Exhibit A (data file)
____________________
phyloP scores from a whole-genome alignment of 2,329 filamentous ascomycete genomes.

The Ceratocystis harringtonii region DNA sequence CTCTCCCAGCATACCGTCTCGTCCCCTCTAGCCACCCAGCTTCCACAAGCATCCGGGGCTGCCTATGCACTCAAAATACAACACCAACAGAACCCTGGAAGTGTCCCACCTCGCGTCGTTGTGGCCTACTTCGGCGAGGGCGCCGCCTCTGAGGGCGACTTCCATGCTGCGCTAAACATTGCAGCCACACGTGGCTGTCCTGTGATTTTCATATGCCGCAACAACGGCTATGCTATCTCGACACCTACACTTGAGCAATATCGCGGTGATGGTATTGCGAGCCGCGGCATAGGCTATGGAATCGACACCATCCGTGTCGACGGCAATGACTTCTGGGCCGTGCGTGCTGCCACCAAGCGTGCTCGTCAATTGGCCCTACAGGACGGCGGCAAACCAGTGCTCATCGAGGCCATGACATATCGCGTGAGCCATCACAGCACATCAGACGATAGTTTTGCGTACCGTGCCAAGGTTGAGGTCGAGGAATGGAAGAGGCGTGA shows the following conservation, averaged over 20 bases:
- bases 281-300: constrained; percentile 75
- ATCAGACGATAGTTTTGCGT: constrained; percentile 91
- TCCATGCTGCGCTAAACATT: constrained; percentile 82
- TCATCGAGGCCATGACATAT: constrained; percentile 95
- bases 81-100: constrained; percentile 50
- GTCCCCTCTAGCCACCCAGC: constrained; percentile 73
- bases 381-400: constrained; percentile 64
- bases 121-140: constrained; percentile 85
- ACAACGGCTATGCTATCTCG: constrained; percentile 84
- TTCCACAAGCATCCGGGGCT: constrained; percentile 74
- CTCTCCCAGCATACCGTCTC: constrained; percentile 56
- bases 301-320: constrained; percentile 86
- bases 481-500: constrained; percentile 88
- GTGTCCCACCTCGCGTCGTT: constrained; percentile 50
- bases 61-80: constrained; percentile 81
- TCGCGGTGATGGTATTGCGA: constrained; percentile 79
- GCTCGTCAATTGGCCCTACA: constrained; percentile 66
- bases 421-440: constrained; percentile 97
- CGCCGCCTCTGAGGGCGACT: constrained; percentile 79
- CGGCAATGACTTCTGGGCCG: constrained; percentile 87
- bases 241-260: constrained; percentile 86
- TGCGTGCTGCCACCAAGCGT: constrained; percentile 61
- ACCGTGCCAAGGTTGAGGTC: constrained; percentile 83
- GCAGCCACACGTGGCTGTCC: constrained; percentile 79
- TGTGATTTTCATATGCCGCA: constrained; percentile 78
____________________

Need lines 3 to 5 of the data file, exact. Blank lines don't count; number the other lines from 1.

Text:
- bases 281-300: constrained; percentile 75
- ATCAGACGATAGTTTTGCGT: constrained; percentile 91
- TCCATGCTGCGCTAAACATT: constrained; percentile 82